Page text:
Former Sri Lankan rebel commander says LTTE [Liberation Tigers of Tamil Eelam] may use chemical weapons as last resort
“Former leader of the Liberation Tigers of Tamil Eelam (LTTE) in the Eastern Province and the current leader of the political party TMVP, Vinayagamoorthy Muralitharan alias Karuna Amman yesterday said that
Military defeat is inevitable for the LTTE as it does not have a proper commander. […] During the briefing, he also warned that the Tigers may use chemical weapons as their last resort. He confirmed that the Tigers have the weapons but said he was not aware about the exact substance used. He confidently said that Prabhakaran would choose to use the chemical weapons as the last measure to avoid defeat.” (Sri Lankan Colombo Page; 12Aug08) http://www.colombopage.com/archive_08/August12171914JR.html

Bizarre Death of the Man Who Talked Too Much [Book Review]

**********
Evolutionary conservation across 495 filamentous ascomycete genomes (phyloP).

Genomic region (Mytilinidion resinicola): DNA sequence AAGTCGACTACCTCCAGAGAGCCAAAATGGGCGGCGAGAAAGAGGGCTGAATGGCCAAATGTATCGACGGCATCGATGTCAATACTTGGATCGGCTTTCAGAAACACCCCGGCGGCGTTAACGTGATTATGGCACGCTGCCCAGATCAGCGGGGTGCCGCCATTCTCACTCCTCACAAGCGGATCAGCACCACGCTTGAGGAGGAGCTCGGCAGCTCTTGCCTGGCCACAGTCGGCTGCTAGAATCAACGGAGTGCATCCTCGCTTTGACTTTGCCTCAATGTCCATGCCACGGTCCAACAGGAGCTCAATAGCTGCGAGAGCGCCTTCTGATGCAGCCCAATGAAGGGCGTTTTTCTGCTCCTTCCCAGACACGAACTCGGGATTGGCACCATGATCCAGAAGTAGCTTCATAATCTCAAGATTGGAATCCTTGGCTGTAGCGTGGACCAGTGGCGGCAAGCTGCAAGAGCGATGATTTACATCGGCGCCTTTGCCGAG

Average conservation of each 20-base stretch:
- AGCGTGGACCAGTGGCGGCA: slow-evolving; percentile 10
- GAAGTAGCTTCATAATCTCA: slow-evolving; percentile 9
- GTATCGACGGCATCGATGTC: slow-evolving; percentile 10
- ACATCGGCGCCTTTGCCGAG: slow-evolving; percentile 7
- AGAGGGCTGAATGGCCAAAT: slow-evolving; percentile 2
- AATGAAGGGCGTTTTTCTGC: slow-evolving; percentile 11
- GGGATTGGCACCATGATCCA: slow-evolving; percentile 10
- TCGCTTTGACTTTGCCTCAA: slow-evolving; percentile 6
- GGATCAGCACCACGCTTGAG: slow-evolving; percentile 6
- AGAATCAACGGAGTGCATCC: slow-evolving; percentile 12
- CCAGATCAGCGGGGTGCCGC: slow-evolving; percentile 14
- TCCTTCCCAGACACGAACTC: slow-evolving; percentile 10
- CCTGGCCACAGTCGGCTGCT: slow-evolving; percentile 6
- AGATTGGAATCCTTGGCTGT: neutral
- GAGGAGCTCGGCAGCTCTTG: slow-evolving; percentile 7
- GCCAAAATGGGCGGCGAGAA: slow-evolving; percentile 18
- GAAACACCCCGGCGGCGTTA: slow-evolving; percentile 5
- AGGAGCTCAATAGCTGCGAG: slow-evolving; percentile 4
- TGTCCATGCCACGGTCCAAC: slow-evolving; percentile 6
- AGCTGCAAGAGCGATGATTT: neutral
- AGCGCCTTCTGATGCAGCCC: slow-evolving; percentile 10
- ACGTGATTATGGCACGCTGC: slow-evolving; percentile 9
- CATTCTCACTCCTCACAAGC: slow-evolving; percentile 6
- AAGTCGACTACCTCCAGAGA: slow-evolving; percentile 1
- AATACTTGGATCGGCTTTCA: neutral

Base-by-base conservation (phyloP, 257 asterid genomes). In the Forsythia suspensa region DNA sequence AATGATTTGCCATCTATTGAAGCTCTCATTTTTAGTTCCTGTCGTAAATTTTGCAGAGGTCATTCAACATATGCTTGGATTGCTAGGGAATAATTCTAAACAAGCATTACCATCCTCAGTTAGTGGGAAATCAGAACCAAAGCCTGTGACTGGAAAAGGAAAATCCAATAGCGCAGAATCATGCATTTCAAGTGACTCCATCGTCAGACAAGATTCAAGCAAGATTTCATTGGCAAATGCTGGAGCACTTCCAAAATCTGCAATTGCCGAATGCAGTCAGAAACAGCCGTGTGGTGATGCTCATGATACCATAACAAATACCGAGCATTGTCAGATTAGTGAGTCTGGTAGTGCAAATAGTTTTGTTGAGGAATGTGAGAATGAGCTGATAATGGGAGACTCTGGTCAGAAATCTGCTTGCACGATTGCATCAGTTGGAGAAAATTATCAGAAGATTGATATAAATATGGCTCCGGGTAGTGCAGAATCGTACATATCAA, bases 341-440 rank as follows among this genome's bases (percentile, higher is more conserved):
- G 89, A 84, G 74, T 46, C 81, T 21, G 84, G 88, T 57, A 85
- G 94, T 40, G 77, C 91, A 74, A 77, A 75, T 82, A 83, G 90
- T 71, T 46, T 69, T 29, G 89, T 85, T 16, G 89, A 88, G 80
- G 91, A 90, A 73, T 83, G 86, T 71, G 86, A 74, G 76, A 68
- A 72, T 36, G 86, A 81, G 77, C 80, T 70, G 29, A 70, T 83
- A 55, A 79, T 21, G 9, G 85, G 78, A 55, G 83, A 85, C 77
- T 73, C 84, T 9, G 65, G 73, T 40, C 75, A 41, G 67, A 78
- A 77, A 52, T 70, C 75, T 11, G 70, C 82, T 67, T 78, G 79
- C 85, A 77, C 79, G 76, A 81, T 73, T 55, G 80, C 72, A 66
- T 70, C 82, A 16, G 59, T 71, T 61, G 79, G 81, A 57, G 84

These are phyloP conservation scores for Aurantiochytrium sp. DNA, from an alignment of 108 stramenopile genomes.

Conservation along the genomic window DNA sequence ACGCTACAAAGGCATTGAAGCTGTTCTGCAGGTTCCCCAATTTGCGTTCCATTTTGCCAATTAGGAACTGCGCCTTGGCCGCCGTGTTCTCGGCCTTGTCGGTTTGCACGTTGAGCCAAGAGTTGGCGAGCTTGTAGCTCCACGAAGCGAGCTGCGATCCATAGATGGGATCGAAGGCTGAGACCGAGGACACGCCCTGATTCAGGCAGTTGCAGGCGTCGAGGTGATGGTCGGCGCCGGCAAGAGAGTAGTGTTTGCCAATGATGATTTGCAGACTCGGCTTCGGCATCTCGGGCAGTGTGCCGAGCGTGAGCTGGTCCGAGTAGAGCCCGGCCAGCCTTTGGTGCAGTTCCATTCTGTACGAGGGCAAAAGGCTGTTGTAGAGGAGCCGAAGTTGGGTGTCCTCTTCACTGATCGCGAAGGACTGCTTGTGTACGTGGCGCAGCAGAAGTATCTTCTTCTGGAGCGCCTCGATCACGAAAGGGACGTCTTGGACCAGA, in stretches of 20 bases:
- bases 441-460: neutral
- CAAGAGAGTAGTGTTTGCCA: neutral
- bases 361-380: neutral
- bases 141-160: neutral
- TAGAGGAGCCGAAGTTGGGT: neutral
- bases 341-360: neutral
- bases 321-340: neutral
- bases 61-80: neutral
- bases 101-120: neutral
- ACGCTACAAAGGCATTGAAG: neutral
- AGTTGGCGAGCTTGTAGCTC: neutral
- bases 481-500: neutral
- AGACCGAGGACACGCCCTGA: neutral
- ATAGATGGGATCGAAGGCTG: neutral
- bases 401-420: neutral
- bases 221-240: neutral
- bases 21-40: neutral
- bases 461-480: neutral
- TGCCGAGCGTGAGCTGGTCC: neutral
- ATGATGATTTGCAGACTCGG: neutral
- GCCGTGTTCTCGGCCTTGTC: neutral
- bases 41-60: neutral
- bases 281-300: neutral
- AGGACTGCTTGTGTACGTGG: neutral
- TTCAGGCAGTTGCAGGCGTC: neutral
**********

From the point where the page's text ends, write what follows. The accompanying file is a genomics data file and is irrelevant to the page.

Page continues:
“In ‘The Terminal Spy’ Alan S. Cowell, a veteran foreign correspondent for The
New York Times, gives an absorbing account of Mr. Litvinenko’s life and bizarre murder. Along the way he explains how Russia lost and got back its tremendous energy resources after the fall of the Soviet Union, describes how wealthy Russians have turned London into ‘Moscow-on-the-Thames’ and tries to determine if the Litvinenko murder is the harbinger of a new and especially dangerous kind of terrorism.” (New York Times; 11Aug08; Joseph Weisberg) http://www.nytimes.com/2008/08/12/books/12weisberg.html?ref=arts